Now comes the simple part. 

They advocate a focus on Priorities Habits, and Systems (PHS) to drive culture change in organizations. As a self-improvement junkie in my personal life, I was immediately attracted to the idea that if you can help an organization build new habits, you can facilitate long-term change. It seems so obvious—but somehow feels like it is overlooked as an approach to change. The NLI Guide, How Culture Change Really Happens, points out that most of the time leaders describe why we need to change, and maybe what we want to change, but NOT doing the day to day work of helping people understand how to change—at the individual and the organizational level. At Microsoft, for example, they helped leadership distill their leadership focus down from 100 priorities to three really simple ones: “create clarity, generate energy, deliver success.” This simplicity and clarity of focus enabled their employees to align new work habits to an easy-to-use and even easier-to-remember framework. (Disclaimer: in full disclosure, this sounds simple in concept, but is hard to implement in reality; I know that I am struggling with converting priorities into habits with my work at Humentum.) 

I often listen to the Tim Ferris podcast, where he asks his guests to describe and deconstruct (in great detail) their own personal habits that lead to success. He recently interviewed Jim Collins, author of Built to Last and Good to Great—two books in the 21st century business leadership canon. In the interview, Jim describes his own system that ensures that he is focusing the right amount of time on his own writing and creative work. First, he has identified a metric to help him stay on track in terms of the number of creative hours worked per month and year. He backs that up with a a daily habit for recording his time each day. But, more importantly, he records not just the time, but the qualitative information about how he spent that time, and how it felt. Doing this step enables him to adapt and adjust throughout the year to overcome barriers and obstacles to achieving his goal (growth mindset in action!). Describing his approach using NLI’s framework, he has a priority (spend 1000 hours per year writing and creating), a habit (of tracking and describing how he spends his time, and a system (a spreadsheet tool ) to support it. 

Coming back to the challenge for the NGO sector, let’s frame it up in our context

How do we simplify our priorities? Both as organizations and as a sector, we love complexity. We have spent decades perfecting frameworks, standards, evaluation methods and tools, theories of change and on and on—but how do we simplify that into easy to use set of (a few) priorities aligned to addressing the complex challenges we face today?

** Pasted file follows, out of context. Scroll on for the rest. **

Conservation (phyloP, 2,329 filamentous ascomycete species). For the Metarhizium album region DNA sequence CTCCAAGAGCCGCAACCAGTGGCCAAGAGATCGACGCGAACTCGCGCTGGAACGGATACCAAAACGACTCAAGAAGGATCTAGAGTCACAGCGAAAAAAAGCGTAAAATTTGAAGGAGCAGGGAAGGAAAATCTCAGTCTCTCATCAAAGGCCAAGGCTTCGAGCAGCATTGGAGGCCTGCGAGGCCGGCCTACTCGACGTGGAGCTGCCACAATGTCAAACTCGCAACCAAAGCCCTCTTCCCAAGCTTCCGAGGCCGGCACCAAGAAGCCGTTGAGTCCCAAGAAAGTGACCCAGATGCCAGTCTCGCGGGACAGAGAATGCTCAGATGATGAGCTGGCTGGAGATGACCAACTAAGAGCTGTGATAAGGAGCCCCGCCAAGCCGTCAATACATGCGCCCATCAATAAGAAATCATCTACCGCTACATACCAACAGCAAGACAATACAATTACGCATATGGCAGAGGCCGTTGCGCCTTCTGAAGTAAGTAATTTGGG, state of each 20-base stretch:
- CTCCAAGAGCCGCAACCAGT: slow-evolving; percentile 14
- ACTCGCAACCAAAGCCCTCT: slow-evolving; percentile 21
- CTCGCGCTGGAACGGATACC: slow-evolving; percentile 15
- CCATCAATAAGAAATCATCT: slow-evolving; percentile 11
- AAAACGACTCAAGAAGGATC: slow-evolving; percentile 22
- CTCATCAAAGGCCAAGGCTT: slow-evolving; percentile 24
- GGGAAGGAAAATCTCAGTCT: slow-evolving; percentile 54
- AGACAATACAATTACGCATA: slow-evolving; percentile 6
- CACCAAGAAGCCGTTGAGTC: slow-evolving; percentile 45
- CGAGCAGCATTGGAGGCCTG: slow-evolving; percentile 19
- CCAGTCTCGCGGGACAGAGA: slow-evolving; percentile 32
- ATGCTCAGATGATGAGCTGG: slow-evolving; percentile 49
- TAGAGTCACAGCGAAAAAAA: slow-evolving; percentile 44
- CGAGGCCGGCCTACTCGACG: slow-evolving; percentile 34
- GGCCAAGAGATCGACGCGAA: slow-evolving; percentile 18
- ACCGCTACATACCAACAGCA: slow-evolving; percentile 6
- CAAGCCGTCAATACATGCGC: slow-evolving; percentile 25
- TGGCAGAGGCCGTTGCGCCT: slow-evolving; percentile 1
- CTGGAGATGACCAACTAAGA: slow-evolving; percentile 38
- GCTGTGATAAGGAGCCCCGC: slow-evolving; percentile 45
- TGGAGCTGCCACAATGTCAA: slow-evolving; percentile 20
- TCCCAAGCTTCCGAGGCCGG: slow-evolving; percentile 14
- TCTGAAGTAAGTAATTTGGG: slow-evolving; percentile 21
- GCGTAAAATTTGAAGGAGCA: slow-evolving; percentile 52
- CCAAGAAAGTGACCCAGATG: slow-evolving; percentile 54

How do we create new habits? For example, can we break down any challenge, such as digital transformation, into smaller bite-sized habits for people. Then, regardless of where in the organization an individual works they can “ digitally transform , as opposed to hoping that one big tech bet will turn an INGO into Apple or Amazon. Our work with NetHope on the Digital Skills Framework is very much a step in this direction by focusing more on comprehensive behaviors and less on tech literacy skills.

How do we change the systems? NLI uses an example in their Guide, about trying to developing healthier eating habits while working in a sweets bakery—obviously very difficult. What is the NGO equivalent? If we are trying to change our funding models, do we need to spend less time talking to “traditional donors” and more time with impact investors, tech entrepreneurs, B-Corp CEOs and others using capital in innovative ways to drive change?

What does this have to do with trust?

Finally, I want to come back to the issue of trust. Both the Interaction survey and the Toffler Associates report emphasized the decreasing trust of most organizations, not just NGOs. Specifically, the Toffler Associates report describes the problem this way: “ Free flow of information (and misinformation) crosses virtually every traditional boundary, leading to lack of trust between organizations, individuals, institutions, and communities.There is confusion on where to put the resources that nurture these crucial bonds of trust, forcing organizations to be more in tune with their customers and stakeholders at local levels.” This could easily describe the trust shocks that have rocked our sector related to: “aid too”, aid diversion and fraud, and community mistrust of NGO intentions and outcomes. This is why Humentum has made trust a core issue of our convening focus this year, especially at our conferences.

By applying the PHS framework, NGOs (and the sector) might be able to rebuild a culture of trust. Fundamentally, trust is about doing what you say you are going to do—consistently—and demonstrating it with transparency. By clarifying what we want to do (priorities), defining how we will do it (habits), and creating the mechanisms to support those priorities (systems)—we are changing a culture, delivering on our promises, and re-building trust.

Originally Published on Linked In on March 25, 2019

Photo by Drew Beamer on Unsplash